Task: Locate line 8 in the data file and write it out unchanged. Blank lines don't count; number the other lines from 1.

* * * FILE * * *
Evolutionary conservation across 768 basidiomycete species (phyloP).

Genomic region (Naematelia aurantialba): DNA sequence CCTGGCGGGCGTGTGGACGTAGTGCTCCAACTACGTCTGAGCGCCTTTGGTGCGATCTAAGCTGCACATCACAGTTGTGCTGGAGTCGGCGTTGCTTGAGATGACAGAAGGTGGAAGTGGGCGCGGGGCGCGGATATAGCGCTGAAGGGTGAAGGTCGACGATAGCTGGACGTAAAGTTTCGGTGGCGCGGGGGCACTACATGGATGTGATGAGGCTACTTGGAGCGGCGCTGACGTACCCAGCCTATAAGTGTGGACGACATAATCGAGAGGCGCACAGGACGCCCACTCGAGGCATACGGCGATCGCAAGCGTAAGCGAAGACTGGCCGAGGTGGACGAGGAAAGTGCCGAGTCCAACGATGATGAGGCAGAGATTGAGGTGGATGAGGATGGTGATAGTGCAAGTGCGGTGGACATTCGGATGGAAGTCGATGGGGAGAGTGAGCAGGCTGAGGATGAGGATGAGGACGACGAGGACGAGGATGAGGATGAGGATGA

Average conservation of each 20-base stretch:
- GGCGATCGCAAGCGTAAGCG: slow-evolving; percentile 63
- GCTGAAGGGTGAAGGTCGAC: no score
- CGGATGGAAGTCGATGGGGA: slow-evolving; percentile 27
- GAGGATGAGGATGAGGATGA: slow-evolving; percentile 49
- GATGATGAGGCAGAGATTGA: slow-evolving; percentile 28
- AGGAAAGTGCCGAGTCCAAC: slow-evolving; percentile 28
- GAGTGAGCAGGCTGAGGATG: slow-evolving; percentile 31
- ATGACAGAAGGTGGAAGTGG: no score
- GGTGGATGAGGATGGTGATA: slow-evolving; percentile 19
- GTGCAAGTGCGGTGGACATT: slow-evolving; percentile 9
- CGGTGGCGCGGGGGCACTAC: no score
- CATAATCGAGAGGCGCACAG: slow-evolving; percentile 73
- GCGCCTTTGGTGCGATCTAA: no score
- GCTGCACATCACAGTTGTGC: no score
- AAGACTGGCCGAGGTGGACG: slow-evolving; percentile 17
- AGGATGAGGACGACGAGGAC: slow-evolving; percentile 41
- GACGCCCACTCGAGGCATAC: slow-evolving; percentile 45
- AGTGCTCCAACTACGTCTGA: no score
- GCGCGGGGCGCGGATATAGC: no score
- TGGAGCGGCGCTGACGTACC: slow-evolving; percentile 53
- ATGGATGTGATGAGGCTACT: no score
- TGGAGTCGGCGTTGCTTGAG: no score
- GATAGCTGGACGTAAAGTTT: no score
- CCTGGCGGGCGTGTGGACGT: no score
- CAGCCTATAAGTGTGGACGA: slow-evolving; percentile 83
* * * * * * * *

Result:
- GATGATGAGGCAGAGATTGA: slow-evolving; percentile 28